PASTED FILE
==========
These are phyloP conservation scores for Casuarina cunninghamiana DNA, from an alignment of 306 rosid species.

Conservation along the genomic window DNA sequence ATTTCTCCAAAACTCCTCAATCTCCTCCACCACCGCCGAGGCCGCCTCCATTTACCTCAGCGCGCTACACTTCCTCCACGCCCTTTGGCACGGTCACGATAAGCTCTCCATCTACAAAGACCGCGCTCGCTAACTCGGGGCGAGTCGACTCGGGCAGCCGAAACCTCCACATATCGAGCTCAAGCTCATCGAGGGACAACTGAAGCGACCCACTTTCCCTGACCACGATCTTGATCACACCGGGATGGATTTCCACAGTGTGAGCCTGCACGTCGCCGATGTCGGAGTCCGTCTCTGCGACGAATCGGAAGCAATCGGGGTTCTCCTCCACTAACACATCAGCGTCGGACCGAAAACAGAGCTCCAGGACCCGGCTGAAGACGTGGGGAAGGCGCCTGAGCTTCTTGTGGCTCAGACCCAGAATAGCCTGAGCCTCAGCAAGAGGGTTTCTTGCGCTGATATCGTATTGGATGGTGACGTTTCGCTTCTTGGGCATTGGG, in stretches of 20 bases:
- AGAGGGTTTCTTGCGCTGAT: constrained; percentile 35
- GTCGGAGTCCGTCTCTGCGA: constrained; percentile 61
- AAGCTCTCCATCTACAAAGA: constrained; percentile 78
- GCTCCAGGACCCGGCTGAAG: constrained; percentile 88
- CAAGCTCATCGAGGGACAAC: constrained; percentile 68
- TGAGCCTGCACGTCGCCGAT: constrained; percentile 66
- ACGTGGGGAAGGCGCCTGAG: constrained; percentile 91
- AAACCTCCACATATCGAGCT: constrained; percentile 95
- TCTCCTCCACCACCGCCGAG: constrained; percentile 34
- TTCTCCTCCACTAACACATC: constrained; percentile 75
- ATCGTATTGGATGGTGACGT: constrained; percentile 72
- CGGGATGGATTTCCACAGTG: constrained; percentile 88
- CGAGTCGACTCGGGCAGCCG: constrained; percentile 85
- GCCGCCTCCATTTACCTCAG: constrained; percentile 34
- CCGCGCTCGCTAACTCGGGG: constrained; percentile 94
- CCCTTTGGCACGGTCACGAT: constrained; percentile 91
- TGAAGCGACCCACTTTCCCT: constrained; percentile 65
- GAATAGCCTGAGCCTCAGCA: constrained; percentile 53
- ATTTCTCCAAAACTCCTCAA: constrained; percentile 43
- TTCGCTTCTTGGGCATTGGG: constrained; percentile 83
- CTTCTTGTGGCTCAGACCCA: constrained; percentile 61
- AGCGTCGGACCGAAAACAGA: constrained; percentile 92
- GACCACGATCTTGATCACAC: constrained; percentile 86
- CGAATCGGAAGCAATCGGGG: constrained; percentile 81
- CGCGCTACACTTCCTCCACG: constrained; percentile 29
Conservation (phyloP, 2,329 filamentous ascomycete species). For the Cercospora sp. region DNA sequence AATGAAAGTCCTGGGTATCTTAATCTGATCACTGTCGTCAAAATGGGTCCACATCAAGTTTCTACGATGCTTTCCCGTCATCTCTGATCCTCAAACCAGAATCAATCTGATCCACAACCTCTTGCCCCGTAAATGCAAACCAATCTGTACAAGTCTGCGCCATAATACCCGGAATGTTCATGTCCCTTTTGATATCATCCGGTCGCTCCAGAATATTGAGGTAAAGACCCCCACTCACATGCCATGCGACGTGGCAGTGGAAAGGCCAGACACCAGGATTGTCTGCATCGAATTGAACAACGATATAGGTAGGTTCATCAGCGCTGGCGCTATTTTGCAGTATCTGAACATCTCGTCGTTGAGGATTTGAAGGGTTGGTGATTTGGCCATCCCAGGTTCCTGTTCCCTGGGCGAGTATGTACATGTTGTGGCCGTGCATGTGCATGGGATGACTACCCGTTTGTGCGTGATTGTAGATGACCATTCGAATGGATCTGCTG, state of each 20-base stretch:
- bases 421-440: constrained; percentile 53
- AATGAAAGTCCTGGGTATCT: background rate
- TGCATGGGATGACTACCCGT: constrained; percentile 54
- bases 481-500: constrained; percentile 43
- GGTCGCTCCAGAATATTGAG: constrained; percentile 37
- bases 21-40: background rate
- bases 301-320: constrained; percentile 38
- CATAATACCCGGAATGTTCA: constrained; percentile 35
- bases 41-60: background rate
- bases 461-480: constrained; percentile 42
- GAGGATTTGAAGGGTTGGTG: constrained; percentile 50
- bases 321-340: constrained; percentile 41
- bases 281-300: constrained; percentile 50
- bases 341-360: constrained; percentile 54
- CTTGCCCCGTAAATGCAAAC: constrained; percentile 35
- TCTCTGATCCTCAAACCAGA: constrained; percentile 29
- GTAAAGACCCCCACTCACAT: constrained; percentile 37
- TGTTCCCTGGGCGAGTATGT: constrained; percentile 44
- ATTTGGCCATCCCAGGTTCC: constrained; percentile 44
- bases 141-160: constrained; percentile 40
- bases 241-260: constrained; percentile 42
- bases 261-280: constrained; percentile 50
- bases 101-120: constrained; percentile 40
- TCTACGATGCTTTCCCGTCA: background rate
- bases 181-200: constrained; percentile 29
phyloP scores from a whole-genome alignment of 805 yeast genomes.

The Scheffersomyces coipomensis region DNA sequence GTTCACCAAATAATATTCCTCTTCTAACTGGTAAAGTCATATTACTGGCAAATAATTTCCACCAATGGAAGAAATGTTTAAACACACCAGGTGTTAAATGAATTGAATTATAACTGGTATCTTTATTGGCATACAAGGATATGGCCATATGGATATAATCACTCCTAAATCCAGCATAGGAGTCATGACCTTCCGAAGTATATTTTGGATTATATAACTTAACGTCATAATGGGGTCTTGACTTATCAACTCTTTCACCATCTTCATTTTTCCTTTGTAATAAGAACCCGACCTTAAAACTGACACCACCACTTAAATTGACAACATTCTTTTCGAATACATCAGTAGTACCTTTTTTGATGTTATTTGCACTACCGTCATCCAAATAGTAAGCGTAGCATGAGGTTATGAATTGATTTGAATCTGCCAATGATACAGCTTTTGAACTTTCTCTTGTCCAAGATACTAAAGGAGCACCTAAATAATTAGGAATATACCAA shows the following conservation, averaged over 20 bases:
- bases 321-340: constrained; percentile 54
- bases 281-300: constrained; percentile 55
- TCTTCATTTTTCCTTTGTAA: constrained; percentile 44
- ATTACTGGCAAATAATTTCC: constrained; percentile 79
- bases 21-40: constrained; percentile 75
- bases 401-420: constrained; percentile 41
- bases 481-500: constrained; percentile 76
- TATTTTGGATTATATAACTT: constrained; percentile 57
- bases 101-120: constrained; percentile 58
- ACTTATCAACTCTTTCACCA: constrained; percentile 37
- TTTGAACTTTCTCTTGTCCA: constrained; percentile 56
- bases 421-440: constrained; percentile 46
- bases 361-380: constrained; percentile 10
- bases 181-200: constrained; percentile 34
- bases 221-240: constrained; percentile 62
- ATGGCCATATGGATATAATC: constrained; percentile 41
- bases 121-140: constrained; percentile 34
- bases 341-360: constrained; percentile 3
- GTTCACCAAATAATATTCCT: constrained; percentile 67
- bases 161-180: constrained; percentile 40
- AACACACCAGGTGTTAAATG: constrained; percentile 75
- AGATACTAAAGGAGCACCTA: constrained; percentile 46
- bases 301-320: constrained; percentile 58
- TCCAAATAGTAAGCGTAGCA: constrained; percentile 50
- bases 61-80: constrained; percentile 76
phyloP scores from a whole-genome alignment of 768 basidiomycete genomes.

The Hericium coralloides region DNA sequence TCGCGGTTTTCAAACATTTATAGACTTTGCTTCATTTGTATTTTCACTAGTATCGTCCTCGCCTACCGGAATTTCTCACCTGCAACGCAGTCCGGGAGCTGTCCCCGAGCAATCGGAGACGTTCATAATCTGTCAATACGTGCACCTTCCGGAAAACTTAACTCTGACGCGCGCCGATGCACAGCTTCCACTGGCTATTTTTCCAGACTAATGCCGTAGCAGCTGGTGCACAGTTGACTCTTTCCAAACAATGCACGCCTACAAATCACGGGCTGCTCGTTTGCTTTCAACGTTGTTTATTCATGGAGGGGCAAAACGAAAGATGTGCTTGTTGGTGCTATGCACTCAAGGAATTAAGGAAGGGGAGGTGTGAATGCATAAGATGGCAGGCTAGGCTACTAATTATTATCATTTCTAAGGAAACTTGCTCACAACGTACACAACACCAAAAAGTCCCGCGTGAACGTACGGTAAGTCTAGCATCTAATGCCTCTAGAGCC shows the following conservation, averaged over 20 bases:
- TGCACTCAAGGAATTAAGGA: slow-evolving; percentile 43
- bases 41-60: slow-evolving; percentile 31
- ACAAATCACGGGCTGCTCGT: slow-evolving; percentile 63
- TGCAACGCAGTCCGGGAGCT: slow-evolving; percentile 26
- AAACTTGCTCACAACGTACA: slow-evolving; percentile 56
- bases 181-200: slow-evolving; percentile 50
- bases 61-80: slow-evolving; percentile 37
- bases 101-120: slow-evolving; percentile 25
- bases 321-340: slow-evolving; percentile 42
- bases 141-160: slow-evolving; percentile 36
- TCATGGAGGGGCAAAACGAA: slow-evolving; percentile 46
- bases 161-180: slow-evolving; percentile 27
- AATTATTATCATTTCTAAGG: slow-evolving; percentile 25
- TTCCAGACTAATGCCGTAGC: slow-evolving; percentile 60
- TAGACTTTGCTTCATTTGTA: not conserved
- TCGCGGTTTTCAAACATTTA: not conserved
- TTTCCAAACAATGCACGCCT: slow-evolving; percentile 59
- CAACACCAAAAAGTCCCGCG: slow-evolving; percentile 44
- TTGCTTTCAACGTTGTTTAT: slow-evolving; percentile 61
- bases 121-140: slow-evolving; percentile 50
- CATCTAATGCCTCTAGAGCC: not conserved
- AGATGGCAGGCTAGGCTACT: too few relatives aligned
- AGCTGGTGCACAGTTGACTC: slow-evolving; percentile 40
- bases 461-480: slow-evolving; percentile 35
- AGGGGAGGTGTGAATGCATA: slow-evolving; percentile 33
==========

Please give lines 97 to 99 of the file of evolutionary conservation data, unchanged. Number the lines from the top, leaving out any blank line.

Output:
- TAGACTTTGCTTCATTTGTA: not conserved
- TCGCGGTTTTCAAACATTTA: not conserved
- TTTCCAAACAATGCACGCCT: slow-evolving; percentile 59